Alright, since these are aimed towards older kids, chances are that they have a phone; the Puro Sound Labs Kids come with a microphone to streamline the calling process. Yes, these are expensive and many parents would struggle to purchase ~$80 headphones for their kids (which makes complete sense, by the by); however, looking at them as an investment makes it worth it. Instead of making five to a bajillion trips to Target for headphones that inevitably break or conk out, just make a one-time purchase and you’re done

Strapped for cash? Go with the MEE Audio KidJamz KJ25

For the price of a few gallons of gas, MEE Audio presents the KidJamz KJ25. As far as value is concerned, these are some of the best headphones for kids. According to MEE Audio these are ideal for kids ages 4-12; they also come in three color varieties: black, pink, and blue. Like all others listed, they include a built-in 85dB volume limiter to protect your youngins’ ears. If your children absolutely insist on hearing above the 85dB threshold—though we don’t recommend it—the volume limiter can be disabled with a switch on the ear cup.

MEE Audio KidJamz KJ25

At just 3.8oz, these won’t place too much pressure or weight on listeners’ ears. Plus they can be bent any-which-way and be no worse for the wear. This flexibility pairs well with the tangle-resistant cable that prevents kids trapping themselves in a tangled mess. If the KidJamz happen to malfunction, MEE Audio supplies a one-year warranty that has the headphones for kids covered.

As a durable alternative, go with the Puro Sound JuniorJams

These feature an aluminum build and weigh in at just 5.3oz. Plus, the JuniorJams come in four colorways (blue, green, pink, and purple), so there’s bound to be an option that pleases your kid. Aside from being durable, the JuniorJams are one of the best headphones for kids and provide up to 22 hours of playback time. No matter how long the road trip, the headphones will keep your kids preoccupied, hopefully lessening the number of times that you hear, “Are we there yet?”

Puro Sound JuniorJams

Like the Puro Sound Labs Kids, the JuniorJams are Bluetooth-enabled, which means that there are fewer potential tripping hazards within your child’s reach. Plus, if you have multiple kids they can daisy chain the headphones together to listen simultaneously. Unfortunately, the limit is set to two headphones, but any more than that would likely come a wiry mess. Also, though the JuniorJams are pricey at $69.99, Puro Sound provides a one-year replacement warranty. If on the off-chance that they do fail, Puro Sound Labs has you and your children covered.

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Why you should trust us

Not only is this site our nine-to-five, but Adam, Chris and Lily each have multiple years of reviewing consumer audio products. We’ve kept tabs on the ever-changing world of audio, giving us the ability to parse apart the gimmicks from the gems. As frequent visitors of SoundGuys already know, Chris wears his hatred for all things Bluetooth like a lovesick teenager wears his heart on his sleeve. The Bluetooth products listed? They’re damned special. Adam, a SoundGuy for nearly three years, has heard everything from pristine highs to vacant lows. Then there’s Lily with countless hours clocked in at a radio station working in a professional studio environment and reviewing audio products on her own time prior to joining SoundGuys.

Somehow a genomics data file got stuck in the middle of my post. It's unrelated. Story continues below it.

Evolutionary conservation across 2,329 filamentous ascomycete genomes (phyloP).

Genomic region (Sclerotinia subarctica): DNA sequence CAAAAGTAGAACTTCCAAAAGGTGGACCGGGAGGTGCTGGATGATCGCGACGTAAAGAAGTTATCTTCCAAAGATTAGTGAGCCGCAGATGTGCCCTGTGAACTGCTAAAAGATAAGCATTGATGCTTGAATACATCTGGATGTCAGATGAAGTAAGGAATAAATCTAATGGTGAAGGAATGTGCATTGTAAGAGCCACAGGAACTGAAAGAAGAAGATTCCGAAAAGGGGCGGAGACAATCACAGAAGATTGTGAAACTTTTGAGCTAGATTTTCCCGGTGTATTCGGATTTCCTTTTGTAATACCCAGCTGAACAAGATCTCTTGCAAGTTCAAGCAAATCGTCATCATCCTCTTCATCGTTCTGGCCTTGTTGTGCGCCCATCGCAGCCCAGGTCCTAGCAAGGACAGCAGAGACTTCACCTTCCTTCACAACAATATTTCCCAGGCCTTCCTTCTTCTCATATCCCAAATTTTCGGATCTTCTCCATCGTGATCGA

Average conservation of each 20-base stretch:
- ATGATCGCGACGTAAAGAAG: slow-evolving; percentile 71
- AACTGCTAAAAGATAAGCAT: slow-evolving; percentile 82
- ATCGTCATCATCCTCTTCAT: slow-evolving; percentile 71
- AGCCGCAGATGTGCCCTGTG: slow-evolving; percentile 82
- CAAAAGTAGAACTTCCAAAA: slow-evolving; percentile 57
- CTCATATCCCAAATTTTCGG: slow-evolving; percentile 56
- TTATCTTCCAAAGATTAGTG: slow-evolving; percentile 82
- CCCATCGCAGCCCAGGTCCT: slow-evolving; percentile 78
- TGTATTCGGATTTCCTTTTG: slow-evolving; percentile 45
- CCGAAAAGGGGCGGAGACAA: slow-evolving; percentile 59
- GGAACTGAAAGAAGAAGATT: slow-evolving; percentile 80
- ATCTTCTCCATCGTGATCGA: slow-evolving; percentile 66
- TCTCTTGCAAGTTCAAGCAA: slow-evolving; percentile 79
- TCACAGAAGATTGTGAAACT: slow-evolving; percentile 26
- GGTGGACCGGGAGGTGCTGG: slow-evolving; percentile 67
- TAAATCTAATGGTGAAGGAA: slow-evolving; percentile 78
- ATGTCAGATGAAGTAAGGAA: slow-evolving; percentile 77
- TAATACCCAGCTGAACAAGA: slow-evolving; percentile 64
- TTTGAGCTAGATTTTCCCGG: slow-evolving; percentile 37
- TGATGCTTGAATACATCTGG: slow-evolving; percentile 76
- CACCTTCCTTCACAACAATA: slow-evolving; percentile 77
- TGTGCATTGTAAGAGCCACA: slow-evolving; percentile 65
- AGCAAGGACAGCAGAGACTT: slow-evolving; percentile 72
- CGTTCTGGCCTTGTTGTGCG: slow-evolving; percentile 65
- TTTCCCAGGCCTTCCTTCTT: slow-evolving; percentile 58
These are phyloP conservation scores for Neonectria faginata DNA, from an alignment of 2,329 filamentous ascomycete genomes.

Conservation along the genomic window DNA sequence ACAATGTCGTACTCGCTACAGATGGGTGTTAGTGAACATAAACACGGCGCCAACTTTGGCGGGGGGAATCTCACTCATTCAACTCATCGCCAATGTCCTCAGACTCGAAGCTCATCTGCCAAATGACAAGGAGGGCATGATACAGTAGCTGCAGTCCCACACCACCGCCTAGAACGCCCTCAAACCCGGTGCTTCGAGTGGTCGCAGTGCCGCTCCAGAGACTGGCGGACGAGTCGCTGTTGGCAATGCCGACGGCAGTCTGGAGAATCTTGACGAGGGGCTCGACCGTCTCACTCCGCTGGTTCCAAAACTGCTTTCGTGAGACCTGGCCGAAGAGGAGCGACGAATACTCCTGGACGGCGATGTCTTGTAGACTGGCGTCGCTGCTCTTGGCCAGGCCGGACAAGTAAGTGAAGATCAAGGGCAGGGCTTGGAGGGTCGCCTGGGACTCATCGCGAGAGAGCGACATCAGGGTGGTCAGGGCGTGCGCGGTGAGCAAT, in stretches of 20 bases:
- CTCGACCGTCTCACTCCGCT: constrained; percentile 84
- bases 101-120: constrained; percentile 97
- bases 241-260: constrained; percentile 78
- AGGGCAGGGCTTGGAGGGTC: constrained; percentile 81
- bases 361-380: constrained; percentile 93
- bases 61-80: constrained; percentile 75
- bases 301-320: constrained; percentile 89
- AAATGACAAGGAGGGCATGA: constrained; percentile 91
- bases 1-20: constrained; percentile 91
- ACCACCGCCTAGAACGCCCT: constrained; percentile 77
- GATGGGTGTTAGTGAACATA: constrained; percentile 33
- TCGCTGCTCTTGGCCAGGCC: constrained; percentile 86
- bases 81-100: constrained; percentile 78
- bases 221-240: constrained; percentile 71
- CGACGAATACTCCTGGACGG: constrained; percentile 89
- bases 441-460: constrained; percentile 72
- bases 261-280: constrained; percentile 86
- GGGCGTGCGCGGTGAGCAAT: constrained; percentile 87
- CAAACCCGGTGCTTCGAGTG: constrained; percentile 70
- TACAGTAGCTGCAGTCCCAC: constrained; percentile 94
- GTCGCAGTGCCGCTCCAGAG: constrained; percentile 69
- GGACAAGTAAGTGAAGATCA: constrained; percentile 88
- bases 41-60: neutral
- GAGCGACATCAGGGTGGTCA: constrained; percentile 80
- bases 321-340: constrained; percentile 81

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Even though the Beyerdynamic DT 1990 Pro are meant for professionals, these are really fun to listen to casually as well.

We want you and your kids, nieces, nephews, and so on to be happy with your purchase and to be able to listen safely with any of the listed best headphones for kidsnone of our writers see a dime from partnership deals or referral purchases—and nobody here is allowed to benefit from steering you towards one product or another. While this site does make money from referrals, the individual writers are paid based on their work, regardless of whether or not people clicked that “buy” icon. They will never even know if anyone did, though the site going under might be a good hint.

How we picked the best headphones for kids

Although we’ve directly reviewed a vast array of products here at Sound Guys, we haven’t gotten around to all of them. After all, we’re only human and are inherently subjective. To counteract our unavoidable bias, we do quite a bit of research by perusing online forums, reading other reviews (PCMag, CNET, etc), conducting Twitter polls and more. Regarding headphones for kids, we know that safety comes first and foremost which is why we made sure that every option features volume-limiting ear protection at 85dB.

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If we can’t test the headphones directly, we make sure to conduct as much secondary research as possible, combing through countless professional and user accounts to figure out what the best headphones for kids are.

In short, this list is the running conclusions of thousands of hours of use from a growing list of contributors over many years. This is a living document, and it’s updated every time a new model knocks an existing one off their pedestal.

Disclosure: We may receive affiliate compensation in connection with your purchase of products via links on this page. Even though we may receive compensation, we always give our honest opinions, findings, beliefs, or experiences on each product. See our ethics policy for more details.